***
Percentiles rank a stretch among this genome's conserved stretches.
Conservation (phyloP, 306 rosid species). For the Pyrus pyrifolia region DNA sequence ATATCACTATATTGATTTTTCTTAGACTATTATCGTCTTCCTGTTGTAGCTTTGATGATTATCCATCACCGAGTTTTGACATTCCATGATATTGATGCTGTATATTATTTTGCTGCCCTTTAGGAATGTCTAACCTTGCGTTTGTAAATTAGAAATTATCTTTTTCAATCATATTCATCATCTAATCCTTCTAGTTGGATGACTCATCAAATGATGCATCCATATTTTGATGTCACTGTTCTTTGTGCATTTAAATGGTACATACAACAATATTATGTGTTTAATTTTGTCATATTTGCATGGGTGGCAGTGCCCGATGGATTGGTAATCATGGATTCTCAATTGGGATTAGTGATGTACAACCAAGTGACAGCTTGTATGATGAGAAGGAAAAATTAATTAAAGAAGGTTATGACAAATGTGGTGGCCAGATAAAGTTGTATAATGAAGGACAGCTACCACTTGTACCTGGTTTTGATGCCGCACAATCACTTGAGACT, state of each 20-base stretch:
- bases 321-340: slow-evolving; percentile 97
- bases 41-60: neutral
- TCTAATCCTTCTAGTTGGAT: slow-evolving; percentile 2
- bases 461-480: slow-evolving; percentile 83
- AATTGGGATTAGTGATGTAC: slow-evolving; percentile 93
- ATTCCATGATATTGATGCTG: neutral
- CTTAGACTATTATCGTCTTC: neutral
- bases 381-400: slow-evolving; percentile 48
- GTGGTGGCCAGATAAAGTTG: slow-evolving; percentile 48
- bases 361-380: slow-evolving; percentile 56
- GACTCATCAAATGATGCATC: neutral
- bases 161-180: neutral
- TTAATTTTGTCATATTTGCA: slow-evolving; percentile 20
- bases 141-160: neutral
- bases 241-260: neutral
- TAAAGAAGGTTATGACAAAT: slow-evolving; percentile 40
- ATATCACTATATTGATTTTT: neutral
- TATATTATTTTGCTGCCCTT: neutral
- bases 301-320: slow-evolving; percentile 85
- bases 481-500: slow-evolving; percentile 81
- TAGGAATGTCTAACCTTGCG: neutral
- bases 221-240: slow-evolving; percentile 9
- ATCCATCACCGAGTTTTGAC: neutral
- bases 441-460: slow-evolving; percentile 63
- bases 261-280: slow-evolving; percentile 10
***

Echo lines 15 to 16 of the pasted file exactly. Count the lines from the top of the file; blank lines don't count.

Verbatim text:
- TTAATTTTGTCATATTTGCA: slow-evolving; percentile 20
- bases 141-160: neutral